KG Marg multi-level parking: NDMC wants re-think on height restriction

  • Nivedita Khandekar, Hindustan Times, New Delhi
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  • Updated: Apr 29, 2013 23:06 IST

Two months after it got a conditional clearance, the fate of the Kasturba Gandhi Marg multi-level parking project remains uncertain.

The reason being: the New Delhi Municipal Council (NDMC) now wants a re-think on the height restriction.

The decision of the National Monument Authority (NMA) for ‘reconsidering’ the project is likely to set a trend as the NMA has been putting height restrictions for several other public infrastructure projects too.

NMA’s earlier clearance for the KG Marg parking project -- in February -- had come almost three years after work for it was stopped by the Archaeological Survey of India (ASI) in April 2010 after an amendment in the archaeological act. The parking site falls in the regulated area of a protected step well, Agrasen Ki Baoli, off Hailey Road and the new construction needed clearance from the NMA.

It had given approval for the multi-level parking project but put a height restriction of 21 metres for the commercial wing and allowed the parking block building to go up to 38 metres, as applied for.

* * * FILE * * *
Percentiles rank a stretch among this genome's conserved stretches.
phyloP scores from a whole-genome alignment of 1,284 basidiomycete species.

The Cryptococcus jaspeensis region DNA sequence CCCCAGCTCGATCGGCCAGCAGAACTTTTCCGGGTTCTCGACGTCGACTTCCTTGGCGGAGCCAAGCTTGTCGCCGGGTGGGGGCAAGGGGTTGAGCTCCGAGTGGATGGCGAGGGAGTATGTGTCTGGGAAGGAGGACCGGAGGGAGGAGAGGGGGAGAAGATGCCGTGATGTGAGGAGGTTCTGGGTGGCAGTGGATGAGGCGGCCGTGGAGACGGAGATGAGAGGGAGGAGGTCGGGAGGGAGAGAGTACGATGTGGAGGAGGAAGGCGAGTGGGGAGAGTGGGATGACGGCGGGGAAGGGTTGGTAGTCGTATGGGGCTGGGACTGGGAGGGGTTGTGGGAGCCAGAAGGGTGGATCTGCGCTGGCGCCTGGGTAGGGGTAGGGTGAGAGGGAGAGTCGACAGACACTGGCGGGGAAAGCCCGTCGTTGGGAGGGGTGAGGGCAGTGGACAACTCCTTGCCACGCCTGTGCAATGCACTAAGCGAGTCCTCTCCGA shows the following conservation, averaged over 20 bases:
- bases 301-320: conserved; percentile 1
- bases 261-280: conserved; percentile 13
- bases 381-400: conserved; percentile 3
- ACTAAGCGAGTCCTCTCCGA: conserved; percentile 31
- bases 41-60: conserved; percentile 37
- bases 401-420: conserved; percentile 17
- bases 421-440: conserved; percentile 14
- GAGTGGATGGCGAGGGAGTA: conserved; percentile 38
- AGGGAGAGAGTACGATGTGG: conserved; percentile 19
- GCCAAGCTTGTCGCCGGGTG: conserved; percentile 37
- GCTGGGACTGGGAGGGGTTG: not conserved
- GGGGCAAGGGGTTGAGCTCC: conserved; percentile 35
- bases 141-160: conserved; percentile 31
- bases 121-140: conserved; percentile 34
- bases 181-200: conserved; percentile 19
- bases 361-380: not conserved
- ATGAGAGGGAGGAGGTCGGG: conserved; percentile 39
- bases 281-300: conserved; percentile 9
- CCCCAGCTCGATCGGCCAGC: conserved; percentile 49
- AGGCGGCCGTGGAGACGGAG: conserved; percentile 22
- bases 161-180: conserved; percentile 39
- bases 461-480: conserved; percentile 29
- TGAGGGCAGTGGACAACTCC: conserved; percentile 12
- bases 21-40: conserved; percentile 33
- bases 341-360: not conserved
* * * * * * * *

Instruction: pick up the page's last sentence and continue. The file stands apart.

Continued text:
The NDMC had allotted work for it under the public private partnership (PPP) model to a private concessionaire.   “How does it matter if we build one building tall and the other smaller? How does it matter, whether we use the building as a parking lot or a commercial office space,” asked OP Mishra, NDMC’s director (project department).

Sources said the project was allotted under the PPP model. So for the bidder, it would be an economically viable business model only with the earlier planned FSI.

Vishwa Mohan, competent authority for Delhi, said: “Earlier also we had recommended 38 metres for both the blocks of the project. We have now forwarded NDMC application considering it is a public project.”   

However, there is no NMA decision as yet. “There has been no discussion. We will have to consider it in view of the larger implications,” said Pravin Srivastava, member secretary, NMA.


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